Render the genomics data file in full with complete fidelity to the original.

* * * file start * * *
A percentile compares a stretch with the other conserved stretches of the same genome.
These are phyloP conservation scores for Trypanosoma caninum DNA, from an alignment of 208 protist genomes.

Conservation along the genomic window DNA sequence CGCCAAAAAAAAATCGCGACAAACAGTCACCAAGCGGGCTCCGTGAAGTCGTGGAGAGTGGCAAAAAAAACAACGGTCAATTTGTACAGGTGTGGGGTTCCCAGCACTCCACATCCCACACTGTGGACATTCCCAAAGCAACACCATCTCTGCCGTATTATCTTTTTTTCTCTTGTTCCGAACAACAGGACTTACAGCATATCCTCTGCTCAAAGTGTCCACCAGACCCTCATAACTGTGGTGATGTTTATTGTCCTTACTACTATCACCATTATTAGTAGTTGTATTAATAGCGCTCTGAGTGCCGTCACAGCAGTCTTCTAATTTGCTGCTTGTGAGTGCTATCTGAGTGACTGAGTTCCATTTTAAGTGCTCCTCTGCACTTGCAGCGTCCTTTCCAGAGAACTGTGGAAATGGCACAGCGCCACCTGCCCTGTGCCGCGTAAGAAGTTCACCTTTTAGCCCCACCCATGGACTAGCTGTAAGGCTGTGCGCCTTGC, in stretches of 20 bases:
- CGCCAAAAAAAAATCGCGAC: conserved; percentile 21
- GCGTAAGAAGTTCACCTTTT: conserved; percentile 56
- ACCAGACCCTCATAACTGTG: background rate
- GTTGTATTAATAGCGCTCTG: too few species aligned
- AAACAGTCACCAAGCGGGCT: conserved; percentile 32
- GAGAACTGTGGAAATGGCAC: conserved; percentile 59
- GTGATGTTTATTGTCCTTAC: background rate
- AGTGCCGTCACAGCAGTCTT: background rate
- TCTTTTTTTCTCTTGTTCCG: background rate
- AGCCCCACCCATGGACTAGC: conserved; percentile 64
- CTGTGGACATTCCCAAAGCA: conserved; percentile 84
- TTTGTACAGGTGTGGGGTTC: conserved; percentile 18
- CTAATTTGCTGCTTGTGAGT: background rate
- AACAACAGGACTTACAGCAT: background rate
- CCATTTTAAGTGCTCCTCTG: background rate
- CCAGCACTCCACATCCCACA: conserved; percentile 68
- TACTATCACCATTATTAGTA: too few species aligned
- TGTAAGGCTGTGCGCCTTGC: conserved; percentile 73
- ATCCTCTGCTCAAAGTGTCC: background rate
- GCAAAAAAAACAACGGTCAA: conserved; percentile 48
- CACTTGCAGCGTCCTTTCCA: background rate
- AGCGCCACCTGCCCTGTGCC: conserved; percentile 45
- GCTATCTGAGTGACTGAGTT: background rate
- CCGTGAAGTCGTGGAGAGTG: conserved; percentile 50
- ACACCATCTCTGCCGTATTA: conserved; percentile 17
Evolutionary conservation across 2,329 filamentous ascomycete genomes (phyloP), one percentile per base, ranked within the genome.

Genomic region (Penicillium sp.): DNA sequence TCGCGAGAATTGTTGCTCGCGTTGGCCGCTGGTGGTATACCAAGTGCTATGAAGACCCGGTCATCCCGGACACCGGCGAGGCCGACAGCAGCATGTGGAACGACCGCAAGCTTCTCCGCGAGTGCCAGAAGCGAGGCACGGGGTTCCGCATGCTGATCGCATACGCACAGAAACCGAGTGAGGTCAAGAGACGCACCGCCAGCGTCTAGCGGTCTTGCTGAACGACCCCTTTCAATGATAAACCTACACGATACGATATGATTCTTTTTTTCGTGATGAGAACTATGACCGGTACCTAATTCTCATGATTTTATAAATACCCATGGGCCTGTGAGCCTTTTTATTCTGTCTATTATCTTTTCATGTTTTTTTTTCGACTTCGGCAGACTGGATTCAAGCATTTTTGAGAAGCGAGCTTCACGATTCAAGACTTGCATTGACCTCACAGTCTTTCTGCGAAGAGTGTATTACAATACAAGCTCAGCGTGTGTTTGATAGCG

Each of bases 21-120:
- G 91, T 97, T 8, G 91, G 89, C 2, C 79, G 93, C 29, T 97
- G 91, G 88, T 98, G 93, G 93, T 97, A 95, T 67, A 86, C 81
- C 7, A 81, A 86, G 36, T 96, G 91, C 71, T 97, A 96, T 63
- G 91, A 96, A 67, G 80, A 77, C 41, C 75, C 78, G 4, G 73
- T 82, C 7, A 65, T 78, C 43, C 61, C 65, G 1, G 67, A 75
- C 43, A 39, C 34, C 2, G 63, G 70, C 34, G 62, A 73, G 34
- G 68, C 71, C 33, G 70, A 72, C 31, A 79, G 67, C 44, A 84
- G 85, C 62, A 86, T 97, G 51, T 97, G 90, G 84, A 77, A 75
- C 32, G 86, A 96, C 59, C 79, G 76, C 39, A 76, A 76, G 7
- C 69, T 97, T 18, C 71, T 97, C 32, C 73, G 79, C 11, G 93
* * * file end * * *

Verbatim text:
A percentile compares a stretch with the other conserved stretches of the same genome.
These are phyloP conservation scores for Trypanosoma caninum DNA, from an alignment of 208 protist genomes.

Conservation along the genomic window DNA sequence CGCCAAAAAAAAATCGCGACAAACAGTCACCAAGCGGGCTCCGTGAAGTCGTGGAGAGTGGCAAAAAAAACAACGGTCAATTTGTACAGGTGTGGGGTTCCCAGCACTCCACATCCCACACTGTGGACATTCCCAAAGCAACACCATCTCTGCCGTATTATCTTTTTTTCTCTTGTTCCGAACAACAGGACTTACAGCATATCCTCTGCTCAAAGTGTCCACCAGACCCTCATAACTGTGGTGATGTTTATTGTCCTTACTACTATCACCATTATTAGTAGTTGTATTAATAGCGCTCTGAGTGCCGTCACAGCAGTCTTCTAATTTGCTGCTTGTGAGTGCTATCTGAGTGACTGAGTTCCATTTTAAGTGCTCCTCTGCACTTGCAGCGTCCTTTCCAGAGAACTGTGGAAATGGCACAGCGCCACCTGCCCTGTGCCGCGTAAGAAGTTCACCTTTTAGCCCCACCCATGGACTAGCTGTAAGGCTGTGCGCCTTGC, in stretches of 20 bases:
- CGCCAAAAAAAAATCGCGAC: conserved; percentile 21
- GCGTAAGAAGTTCACCTTTT: conserved; percentile 56
- ACCAGACCCTCATAACTGTG: background rate
- GTTGTATTAATAGCGCTCTG: too few species aligned
- AAACAGTCACCAAGCGGGCT: conserved; percentile 32
- GAGAACTGTGGAAATGGCAC: conserved; percentile 59
- GTGATGTTTATTGTCCTTAC: background rate
- AGTGCCGTCACAGCAGTCTT: background rate
- TCTTTTTTTCTCTTGTTCCG: background rate
- AGCCCCACCCATGGACTAGC: conserved; percentile 64
- CTGTGGACATTCCCAAAGCA: conserved; percentile 84
- TTTGTACAGGTGTGGGGTTC: conserved; percentile 18
- CTAATTTGCTGCTTGTGAGT: background rate
- AACAACAGGACTTACAGCAT: background rate
- CCATTTTAAGTGCTCCTCTG: background rate
- CCAGCACTCCACATCCCACA: conserved; percentile 68
- TACTATCACCATTATTAGTA: too few species aligned
- TGTAAGGCTGTGCGCCTTGC: conserved; percentile 73
- ATCCTCTGCTCAAAGTGTCC: background rate
- GCAAAAAAAACAACGGTCAA: conserved; percentile 48
- CACTTGCAGCGTCCTTTCCA: background rate
- AGCGCCACCTGCCCTGTGCC: conserved; percentile 45
- GCTATCTGAGTGACTGAGTT: background rate
- CCGTGAAGTCGTGGAGAGTG: conserved; percentile 50
- ACACCATCTCTGCCGTATTA: conserved; percentile 17
Evolutionary conservation across 2,329 filamentous ascomycete genomes (phyloP), one percentile per base, ranked within the genome.

Genomic region (Penicillium sp.): DNA sequence TCGCGAGAATTGTTGCTCGCGTTGGCCGCTGGTGGTATACCAAGTGCTATGAAGACCCGGTCATCCCGGACACCGGCGAGGCCGACAGCAGCATGTGGAACGACCGCAAGCTTCTCCGCGAGTGCCAGAAGCGAGGCACGGGGTTCCGCATGCTGATCGCATACGCACAGAAACCGAGTGAGGTCAAGAGACGCACCGCCAGCGTCTAGCGGTCTTGCTGAACGACCCCTTTCAATGATAAACCTACACGATACGATATGATTCTTTTTTTCGTGATGAGAACTATGACCGGTACCTAATTCTCATGATTTTATAAATACCCATGGGCCTGTGAGCCTTTTTATTCTGTCTATTATCTTTTCATGTTTTTTTTTCGACTTCGGCAGACTGGATTCAAGCATTTTTGAGAAGCGAGCTTCACGATTCAAGACTTGCATTGACCTCACAGTCTTTCTGCGAAGAGTGTATTACAATACAAGCTCAGCGTGTGTTTGATAGCG

Each of bases 21-120:
- G 91, T 97, T 8, G 91, G 89, C 2, C 79, G 93, C 29, T 97
- G 91, G 88, T 98, G 93, G 93, T 97, A 95, T 67, A 86, C 81
- C 7, A 81, A 86, G 36, T 96, G 91, C 71, T 97, A 96, T 63
- G 91, A 96, A 67, G 80, A 77, C 41, C 75, C 78, G 4, G 73
- T 82, C 7, A 65, T 78, C 43, C 61, C 65, G 1, G 67, A 75
- C 43, A 39, C 34, C 2, G 63, G 70, C 34, G 62, A 73, G 34
- G 68, C 71, C 33, G 70, A 72, C 31, A 79, G 67, C 44, A 84
- G 85, C 62, A 86, T 97, G 51, T 97, G 90, G 84, A 77, A 75
- C 32, G 86, A 96, C 59, C 79, G 76, C 39, A 76, A 76, G 7
- C 69, T 97, T 18, C 71, T 97, C 32, C 73, G 79, C 11, G 93